Other namesHyperpnoea

Hyperpnea, or hyperpnoea (forced respiration), is increased volume of air taken during breathing. It can occur with or without an increase in respiration rate. It is characterized by deep breathing.[1] It may be physiologic—as when required by oxygen to meet metabolic demand of body tissues (for example, during or after heavy exercise, or when the body lacks oxygen at high altitude or as a result of anemia, or any other condition requiring more respiration)—or it may be pathologic, as when sepsis is severe or during pulmonary edema. Hyperpnea is further characterized by the required use of muscle contraction during both inspiration and expiration. Thus, hyperpnea is intense active breathing as opposed to the passive process of normal expiration.[2]

Hyperpnea is distinguished from tachypnea, which is a respiratory rate greater than normal, resulting in rapid and shallow breaths, but not necessarily increasing volume in breathing.[1] Hyperpnea is also distinguished from hyperventilation, which is over-ventilation (an increase in minute ventilation), which involves an increase in volume and respiration rate, resulting in rapid and deep breaths.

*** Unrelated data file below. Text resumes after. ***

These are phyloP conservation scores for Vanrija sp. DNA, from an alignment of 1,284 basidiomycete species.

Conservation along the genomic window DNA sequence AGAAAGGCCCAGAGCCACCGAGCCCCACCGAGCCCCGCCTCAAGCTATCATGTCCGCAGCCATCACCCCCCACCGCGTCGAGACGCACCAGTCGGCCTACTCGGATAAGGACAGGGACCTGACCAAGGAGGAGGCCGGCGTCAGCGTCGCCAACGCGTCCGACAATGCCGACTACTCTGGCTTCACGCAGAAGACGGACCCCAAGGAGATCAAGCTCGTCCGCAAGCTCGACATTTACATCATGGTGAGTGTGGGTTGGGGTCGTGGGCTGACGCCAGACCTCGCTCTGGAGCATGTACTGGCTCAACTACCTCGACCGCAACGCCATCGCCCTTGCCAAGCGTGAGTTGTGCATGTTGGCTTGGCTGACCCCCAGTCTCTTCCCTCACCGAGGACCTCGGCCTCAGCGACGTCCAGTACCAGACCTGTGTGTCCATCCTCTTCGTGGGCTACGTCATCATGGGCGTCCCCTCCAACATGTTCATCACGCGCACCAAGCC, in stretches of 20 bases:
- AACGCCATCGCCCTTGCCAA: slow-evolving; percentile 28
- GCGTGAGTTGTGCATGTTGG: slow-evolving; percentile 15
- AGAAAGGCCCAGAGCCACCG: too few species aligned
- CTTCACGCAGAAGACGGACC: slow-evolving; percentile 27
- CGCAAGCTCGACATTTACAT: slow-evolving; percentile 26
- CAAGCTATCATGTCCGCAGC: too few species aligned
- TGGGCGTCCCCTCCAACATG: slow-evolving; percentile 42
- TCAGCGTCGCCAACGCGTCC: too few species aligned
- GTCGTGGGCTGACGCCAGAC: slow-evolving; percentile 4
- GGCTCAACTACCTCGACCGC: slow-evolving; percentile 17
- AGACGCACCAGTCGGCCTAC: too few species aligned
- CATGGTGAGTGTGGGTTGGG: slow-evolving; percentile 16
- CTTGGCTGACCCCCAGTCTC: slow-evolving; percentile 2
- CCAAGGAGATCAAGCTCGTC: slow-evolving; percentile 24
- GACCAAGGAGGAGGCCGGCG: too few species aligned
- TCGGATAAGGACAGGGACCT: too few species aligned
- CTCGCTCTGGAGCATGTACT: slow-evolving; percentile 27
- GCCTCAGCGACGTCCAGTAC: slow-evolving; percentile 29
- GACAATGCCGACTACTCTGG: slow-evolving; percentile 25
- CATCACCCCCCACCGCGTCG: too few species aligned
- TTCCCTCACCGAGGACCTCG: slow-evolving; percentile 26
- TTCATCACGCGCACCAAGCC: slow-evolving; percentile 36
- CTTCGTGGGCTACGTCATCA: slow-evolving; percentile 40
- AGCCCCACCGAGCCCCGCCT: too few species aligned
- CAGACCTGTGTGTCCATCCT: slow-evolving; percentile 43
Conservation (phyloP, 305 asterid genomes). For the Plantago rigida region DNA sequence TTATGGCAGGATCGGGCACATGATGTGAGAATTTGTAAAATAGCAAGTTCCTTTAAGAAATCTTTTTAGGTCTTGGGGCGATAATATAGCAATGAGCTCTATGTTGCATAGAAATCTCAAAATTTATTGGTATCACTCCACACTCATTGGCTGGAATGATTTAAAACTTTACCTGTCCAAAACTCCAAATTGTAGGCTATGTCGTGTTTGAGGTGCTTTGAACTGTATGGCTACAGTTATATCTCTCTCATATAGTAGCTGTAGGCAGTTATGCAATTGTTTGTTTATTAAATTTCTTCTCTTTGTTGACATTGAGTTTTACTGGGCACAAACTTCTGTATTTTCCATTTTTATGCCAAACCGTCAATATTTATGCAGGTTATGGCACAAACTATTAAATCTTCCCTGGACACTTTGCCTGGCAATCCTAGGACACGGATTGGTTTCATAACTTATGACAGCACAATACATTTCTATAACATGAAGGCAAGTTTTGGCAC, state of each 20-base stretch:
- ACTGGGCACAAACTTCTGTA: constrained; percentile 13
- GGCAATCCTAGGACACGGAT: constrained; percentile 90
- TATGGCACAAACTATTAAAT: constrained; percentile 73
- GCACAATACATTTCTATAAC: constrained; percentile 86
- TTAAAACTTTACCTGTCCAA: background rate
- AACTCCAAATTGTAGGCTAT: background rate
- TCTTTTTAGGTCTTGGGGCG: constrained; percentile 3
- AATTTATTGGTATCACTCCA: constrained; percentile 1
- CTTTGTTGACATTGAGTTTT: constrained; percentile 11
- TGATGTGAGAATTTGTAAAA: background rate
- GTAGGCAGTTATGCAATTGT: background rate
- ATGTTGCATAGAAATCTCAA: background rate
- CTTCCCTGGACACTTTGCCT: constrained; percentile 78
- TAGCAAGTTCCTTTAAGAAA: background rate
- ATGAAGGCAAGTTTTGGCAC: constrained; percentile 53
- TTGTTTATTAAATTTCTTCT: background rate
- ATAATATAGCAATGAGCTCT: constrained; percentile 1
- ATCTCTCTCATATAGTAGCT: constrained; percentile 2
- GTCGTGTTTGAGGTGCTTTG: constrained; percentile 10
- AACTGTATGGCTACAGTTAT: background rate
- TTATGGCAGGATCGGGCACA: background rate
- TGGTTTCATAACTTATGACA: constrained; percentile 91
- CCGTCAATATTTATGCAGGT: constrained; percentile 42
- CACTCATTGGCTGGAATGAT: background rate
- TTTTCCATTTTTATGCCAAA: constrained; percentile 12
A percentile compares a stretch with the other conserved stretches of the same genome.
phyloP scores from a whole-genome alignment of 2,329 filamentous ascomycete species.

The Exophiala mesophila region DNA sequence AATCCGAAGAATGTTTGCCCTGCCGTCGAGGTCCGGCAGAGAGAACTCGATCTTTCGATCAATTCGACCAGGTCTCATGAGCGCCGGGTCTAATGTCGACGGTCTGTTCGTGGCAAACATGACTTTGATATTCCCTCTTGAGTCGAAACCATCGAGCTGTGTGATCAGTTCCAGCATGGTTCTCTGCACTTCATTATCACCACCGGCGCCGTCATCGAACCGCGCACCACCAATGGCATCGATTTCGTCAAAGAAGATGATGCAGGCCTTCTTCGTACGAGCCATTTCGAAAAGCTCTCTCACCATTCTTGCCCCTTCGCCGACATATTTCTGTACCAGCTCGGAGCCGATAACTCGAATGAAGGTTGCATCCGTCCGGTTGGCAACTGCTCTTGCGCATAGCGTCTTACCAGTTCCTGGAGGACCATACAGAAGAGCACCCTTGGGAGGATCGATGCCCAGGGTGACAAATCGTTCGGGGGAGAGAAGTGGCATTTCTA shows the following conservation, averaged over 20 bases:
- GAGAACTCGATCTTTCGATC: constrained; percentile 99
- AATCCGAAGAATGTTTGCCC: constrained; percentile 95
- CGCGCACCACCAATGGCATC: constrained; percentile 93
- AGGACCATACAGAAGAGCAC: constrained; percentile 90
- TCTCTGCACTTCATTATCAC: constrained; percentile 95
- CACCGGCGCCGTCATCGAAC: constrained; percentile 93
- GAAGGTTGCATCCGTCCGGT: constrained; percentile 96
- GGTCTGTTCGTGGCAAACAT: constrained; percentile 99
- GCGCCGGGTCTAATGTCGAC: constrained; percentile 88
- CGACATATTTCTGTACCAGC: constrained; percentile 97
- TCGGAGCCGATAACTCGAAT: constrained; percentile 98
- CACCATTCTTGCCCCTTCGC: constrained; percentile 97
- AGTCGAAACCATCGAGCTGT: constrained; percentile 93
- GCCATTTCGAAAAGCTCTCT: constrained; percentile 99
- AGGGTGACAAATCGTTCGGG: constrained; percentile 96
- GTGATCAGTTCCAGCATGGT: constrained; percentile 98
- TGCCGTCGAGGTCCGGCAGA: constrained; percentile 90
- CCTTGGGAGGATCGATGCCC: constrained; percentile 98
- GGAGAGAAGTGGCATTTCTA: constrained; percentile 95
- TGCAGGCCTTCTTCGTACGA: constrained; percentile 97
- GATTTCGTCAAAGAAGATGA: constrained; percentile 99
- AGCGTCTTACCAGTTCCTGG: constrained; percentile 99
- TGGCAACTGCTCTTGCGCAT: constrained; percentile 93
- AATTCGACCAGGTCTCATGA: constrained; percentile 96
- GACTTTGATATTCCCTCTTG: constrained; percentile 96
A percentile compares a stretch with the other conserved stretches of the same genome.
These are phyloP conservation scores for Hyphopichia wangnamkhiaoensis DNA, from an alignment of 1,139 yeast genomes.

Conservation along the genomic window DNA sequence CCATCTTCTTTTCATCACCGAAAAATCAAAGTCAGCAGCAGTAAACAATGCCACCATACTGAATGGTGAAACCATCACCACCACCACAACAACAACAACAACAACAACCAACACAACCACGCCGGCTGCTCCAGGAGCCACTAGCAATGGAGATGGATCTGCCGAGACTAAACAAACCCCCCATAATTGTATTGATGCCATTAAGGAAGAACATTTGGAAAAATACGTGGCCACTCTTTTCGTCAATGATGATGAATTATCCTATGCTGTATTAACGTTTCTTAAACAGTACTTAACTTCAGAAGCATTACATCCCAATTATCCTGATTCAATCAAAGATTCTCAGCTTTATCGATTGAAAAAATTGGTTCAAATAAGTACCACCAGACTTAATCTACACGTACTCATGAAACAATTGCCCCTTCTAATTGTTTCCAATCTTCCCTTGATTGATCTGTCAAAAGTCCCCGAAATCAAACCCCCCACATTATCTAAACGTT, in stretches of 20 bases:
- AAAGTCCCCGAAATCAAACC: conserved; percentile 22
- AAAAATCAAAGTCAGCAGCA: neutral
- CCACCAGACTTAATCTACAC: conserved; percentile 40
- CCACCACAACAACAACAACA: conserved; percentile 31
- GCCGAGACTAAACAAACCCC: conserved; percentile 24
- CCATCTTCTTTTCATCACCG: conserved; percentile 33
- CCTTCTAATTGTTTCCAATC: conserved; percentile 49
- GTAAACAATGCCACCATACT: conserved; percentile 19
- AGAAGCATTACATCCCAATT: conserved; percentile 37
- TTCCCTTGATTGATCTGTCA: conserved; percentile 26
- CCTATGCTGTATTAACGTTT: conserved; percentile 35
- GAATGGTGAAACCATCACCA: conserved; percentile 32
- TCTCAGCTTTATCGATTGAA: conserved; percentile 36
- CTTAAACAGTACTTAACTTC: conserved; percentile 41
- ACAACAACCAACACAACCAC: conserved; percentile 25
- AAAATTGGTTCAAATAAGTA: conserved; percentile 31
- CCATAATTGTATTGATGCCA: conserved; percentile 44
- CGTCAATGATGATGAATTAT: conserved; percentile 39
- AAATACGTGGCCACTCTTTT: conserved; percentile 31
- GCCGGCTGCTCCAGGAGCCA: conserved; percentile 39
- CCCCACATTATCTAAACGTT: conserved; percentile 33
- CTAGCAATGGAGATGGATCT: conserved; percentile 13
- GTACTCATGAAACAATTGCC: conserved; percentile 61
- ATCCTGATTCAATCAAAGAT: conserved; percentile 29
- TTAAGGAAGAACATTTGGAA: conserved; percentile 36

The exact mechanisms behind exercise hyperpnea are not well understood, and some hypotheses are somewhat controversial. However, in addition to low oxygen, high carbon dioxide, and low pH levels, there appears to be a complex interplay of factors related to the nervous system and the respiratory centers of the brain that governs hyperpnea.[3]

Etymology and pronunciation

The word hyperpnea uses combining forms of hyper- + -pnea, yielding "excessive breathing". See pronunciation information at dyspnea.

See also


  1. ^ a b Whited L, Graham DD (2020). Abnormal Respirations. StatPearls. PMID 29262235. NBK470309.
  2. ^ "39.3B: Types of Breathing". Biology LibreTexts. 2018-07-17. Retrieved 2021-11-21.
  3. ^  This article incorporates text available under the CC BY 4.0 license. Betts, J Gordon; Desaix, Peter; Johnson, Eddie; Johnson, Jody E; Korol, Oksana; Kruse, Dean; Poe, Brandon; Wise, James; Womble, Mark D; Young, Kelly A (September 13, 2023). Anatomy & Physiology. Houston: OpenStax CNX. 22.6 Modifications in respiratory functions. ISBN 978-1-947172-04-3.